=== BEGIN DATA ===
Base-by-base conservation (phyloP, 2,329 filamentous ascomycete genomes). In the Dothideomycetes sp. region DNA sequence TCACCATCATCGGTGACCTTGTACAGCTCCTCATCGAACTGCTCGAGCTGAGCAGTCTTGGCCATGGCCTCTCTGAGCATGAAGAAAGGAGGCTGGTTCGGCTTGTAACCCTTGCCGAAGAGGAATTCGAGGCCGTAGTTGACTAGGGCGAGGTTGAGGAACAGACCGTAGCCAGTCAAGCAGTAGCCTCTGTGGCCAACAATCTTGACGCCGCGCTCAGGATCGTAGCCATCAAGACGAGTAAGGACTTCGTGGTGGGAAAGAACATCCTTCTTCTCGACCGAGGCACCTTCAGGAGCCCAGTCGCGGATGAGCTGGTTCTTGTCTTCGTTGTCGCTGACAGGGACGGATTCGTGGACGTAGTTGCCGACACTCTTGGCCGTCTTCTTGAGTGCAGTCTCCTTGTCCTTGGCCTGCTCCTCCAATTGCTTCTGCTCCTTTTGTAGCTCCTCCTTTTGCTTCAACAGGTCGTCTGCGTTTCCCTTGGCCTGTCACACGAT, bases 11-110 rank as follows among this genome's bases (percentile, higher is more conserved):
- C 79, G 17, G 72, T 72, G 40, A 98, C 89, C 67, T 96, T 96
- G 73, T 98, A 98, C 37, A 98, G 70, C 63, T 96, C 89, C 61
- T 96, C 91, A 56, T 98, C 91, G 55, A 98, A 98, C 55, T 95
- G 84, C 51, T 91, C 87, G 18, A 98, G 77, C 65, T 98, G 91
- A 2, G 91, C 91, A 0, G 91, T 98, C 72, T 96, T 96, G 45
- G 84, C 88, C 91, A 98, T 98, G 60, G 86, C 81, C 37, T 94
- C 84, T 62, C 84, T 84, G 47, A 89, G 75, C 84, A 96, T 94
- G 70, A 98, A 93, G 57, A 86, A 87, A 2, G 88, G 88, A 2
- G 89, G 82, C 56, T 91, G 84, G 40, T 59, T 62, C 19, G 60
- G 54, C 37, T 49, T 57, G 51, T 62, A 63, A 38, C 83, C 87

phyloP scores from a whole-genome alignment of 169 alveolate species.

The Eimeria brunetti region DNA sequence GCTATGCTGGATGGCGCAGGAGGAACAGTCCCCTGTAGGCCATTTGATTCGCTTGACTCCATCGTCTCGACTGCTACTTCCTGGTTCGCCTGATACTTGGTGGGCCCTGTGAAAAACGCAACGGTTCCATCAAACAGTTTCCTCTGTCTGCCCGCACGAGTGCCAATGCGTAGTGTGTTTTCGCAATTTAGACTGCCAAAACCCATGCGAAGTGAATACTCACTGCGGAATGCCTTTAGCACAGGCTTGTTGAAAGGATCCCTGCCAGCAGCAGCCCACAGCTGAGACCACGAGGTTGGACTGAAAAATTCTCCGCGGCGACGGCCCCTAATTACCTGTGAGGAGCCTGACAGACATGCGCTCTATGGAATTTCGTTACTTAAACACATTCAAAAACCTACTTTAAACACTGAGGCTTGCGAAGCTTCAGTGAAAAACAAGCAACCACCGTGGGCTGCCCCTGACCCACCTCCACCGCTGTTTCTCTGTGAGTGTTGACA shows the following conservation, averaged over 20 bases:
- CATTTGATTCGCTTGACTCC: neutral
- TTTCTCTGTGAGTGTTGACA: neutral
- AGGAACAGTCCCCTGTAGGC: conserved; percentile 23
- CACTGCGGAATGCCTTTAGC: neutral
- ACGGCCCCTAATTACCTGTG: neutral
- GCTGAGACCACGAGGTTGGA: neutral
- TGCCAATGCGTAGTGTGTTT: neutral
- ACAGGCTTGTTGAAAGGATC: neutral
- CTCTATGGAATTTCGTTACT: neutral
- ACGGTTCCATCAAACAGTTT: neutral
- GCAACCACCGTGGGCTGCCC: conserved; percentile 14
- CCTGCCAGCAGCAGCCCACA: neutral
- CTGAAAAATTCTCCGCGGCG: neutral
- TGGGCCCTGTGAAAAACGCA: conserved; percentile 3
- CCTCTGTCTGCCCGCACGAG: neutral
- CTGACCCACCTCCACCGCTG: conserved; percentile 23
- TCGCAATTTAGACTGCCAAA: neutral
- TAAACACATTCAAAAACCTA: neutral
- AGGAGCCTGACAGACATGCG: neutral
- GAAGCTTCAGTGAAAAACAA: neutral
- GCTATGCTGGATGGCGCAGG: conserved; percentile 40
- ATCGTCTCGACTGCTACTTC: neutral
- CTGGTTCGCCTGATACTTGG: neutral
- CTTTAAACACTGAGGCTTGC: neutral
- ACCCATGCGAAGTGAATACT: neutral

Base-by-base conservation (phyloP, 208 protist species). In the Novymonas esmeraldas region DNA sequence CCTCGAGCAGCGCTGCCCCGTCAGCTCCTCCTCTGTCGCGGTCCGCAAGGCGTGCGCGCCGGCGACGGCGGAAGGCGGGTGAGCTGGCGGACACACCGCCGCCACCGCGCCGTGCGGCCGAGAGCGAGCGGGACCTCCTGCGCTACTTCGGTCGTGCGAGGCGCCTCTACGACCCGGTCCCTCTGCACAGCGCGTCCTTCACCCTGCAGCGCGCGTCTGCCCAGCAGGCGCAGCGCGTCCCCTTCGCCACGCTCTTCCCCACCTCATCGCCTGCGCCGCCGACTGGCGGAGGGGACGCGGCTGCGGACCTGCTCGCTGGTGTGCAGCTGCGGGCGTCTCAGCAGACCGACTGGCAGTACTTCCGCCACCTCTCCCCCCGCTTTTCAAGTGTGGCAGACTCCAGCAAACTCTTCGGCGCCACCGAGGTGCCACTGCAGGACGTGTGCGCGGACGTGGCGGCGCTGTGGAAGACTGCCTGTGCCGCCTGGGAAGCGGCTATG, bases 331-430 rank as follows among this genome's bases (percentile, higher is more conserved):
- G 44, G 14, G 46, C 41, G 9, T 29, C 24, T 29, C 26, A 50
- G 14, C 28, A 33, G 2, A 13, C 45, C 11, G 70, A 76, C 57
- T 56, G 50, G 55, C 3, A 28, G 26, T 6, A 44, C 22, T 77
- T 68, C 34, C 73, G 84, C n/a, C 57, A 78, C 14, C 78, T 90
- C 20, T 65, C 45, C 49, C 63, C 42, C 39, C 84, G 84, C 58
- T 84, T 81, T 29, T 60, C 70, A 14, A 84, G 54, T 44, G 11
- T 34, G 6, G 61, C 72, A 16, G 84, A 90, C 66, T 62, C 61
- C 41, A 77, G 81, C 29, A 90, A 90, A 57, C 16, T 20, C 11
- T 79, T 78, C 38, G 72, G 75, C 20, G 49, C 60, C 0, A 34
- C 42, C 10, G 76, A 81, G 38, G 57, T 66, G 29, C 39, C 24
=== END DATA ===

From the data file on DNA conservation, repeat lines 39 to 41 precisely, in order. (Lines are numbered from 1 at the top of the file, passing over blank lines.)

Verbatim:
Base-by-base conservation (phyloP, 208 protist species). In the Novymonas esmeraldas region DNA sequence CCTCGAGCAGCGCTGCCCCGTCAGCTCCTCCTCTGTCGCGGTCCGCAAGGCGTGCGCGCCGGCGACGGCGGAAGGCGGGTGAGCTGGCGGACACACCGCCGCCACCGCGCCGTGCGGCCGAGAGCGAGCGGGACCTCCTGCGCTACTTCGGTCGTGCGAGGCGCCTCTACGACCCGGTCCCTCTGCACAGCGCGTCCTTCACCCTGCAGCGCGCGTCTGCCCAGCAGGCGCAGCGCGTCCCCTTCGCCACGCTCTTCCCCACCTCATCGCCTGCGCCGCCGACTGGCGGAGGGGACGCGGCTGCGGACCTGCTCGCTGGTGTGCAGCTGCGGGCGTCTCAGCAGACCGACTGGCAGTACTTCCGCCACCTCTCCCCCCGCTTTTCAAGTGTGGCAGACTCCAGCAAACTCTTCGGCGCCACCGAGGTGCCACTGCAGGACGTGTGCGCGGACGTGGCGGCGCTGTGGAAGACTGCCTGTGCCGCCTGGGAAGCGGCTATG, bases 331-430 rank as follows among this genome's bases (percentile, higher is more conserved):
- G 44, G 14, G 46, C 41, G 9, T 29, C 24, T 29, C 26, A 50
- G 14, C 28, A 33, G 2, A 13, C 45, C 11, G 70, A 76, C 57